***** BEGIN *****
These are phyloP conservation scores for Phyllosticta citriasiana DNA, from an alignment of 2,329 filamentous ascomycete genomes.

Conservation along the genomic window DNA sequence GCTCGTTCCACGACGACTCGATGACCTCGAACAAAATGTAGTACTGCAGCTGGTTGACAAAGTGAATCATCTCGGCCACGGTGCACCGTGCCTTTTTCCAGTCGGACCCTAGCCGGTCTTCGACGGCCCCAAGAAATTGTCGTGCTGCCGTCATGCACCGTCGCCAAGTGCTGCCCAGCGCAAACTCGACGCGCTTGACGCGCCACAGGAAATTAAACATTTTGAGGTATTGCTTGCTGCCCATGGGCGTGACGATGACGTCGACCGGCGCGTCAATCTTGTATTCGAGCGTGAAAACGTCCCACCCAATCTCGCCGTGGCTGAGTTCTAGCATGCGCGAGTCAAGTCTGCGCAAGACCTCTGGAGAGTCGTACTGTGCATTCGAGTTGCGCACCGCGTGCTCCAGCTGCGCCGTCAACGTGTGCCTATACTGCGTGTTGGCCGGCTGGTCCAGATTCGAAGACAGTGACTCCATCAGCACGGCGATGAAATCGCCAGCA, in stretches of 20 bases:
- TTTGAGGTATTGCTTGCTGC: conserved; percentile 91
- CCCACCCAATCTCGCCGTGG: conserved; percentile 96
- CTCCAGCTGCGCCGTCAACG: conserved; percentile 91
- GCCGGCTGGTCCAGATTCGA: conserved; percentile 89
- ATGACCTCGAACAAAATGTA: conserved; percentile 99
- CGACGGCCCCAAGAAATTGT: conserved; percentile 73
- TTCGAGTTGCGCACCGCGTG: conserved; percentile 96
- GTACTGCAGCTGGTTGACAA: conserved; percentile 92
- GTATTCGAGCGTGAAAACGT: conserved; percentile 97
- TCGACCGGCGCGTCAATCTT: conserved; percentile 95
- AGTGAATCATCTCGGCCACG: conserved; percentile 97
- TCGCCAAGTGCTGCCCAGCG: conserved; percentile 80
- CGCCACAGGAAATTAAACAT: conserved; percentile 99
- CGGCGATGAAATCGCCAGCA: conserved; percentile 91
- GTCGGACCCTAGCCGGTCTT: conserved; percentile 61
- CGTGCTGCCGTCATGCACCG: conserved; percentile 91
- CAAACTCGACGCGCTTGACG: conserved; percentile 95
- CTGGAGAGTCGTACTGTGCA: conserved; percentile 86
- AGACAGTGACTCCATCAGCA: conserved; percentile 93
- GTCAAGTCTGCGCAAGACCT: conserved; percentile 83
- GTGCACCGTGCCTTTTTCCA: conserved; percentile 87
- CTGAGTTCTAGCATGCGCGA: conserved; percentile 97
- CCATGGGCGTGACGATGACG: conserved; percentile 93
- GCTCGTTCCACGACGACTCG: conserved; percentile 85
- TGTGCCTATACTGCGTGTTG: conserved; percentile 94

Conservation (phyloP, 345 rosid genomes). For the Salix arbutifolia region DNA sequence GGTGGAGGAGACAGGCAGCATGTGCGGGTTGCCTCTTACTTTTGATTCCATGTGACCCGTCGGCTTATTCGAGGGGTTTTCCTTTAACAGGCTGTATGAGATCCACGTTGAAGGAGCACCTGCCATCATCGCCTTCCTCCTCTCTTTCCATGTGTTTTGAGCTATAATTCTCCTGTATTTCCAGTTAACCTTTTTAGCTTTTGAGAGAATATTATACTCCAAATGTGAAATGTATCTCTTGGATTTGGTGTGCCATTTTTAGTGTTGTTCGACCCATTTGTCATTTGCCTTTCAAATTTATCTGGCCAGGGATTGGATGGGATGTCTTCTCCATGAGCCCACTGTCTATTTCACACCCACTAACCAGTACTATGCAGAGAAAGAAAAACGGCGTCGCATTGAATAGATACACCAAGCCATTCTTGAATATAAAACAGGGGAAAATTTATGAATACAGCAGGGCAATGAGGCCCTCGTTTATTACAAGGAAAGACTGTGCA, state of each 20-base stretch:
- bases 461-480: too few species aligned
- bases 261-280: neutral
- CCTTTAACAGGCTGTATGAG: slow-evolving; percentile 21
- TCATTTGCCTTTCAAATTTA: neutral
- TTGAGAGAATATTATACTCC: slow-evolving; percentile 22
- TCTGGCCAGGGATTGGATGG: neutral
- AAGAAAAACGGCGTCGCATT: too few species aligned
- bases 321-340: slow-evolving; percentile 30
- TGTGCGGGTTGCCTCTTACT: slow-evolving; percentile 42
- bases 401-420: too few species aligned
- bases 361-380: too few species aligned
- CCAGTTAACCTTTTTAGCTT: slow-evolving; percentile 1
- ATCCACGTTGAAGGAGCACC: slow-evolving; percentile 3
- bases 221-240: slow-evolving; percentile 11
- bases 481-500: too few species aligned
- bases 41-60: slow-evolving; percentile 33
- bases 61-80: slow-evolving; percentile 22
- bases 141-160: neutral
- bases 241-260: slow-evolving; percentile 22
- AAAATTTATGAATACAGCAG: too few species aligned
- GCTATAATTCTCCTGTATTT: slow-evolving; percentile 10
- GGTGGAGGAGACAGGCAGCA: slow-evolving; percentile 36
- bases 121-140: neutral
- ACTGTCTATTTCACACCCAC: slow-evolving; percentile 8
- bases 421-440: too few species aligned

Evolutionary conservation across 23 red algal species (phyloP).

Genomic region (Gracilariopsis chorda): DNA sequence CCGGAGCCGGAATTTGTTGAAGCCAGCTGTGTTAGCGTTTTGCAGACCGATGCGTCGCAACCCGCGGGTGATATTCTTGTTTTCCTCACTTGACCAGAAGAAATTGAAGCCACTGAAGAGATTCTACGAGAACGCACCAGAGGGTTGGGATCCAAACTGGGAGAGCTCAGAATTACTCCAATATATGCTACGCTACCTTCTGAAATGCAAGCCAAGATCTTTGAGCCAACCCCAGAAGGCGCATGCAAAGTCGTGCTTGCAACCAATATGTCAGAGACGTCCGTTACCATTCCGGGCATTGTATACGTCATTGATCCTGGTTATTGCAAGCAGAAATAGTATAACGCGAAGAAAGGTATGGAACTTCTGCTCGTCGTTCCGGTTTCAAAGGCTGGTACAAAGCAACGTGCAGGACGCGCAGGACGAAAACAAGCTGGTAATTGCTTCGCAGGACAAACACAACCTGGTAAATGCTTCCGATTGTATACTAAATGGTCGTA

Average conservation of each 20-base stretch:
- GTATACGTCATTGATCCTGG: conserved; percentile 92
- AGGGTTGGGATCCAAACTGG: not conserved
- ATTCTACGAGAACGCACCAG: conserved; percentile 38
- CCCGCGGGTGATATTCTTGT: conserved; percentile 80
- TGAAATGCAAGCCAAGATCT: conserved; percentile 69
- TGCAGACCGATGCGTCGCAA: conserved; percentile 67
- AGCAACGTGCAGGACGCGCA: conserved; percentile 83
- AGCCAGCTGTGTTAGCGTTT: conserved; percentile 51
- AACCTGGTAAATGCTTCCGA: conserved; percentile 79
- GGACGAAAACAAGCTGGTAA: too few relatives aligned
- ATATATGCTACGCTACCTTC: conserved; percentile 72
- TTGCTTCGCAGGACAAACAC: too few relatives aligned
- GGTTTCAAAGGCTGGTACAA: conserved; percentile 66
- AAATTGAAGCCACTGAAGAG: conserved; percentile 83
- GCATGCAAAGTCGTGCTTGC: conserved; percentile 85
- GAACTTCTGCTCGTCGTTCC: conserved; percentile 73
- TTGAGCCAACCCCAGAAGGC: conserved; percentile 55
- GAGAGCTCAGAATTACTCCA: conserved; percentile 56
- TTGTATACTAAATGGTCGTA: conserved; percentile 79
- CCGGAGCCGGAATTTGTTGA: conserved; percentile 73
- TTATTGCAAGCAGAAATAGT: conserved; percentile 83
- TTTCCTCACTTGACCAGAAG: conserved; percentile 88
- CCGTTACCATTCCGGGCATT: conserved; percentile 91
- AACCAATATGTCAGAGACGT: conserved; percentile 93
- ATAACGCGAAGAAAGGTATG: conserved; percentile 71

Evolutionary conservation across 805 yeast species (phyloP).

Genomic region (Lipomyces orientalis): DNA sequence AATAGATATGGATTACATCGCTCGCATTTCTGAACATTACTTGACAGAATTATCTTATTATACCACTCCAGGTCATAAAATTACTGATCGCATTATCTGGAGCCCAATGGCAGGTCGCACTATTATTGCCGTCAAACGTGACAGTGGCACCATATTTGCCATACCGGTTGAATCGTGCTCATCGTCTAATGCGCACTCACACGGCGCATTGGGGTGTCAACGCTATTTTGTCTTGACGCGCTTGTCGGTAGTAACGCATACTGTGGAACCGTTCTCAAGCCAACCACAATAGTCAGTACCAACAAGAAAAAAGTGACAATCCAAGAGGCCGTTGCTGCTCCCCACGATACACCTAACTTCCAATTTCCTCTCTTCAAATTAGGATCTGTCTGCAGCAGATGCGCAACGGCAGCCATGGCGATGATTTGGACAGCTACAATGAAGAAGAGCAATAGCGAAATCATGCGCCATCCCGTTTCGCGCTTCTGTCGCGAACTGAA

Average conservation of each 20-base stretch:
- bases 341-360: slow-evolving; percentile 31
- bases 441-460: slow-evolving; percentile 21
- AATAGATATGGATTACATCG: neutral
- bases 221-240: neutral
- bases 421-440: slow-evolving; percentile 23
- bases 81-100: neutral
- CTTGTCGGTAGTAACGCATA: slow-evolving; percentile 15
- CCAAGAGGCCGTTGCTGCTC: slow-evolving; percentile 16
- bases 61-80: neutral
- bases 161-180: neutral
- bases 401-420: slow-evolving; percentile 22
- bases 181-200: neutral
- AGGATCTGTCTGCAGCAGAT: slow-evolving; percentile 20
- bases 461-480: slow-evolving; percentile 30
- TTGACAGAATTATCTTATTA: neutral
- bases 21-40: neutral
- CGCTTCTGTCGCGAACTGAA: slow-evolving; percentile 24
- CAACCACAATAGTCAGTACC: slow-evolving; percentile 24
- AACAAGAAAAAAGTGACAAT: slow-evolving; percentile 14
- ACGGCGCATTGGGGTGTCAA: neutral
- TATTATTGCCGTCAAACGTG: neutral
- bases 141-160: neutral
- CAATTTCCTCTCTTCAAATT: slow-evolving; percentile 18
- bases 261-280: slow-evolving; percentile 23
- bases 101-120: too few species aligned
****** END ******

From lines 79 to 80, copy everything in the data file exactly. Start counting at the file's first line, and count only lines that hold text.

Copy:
- CCGTTACCATTCCGGGCATT: conserved; percentile 91
- AACCAATATGTCAGAGACGT: conserved; percentile 93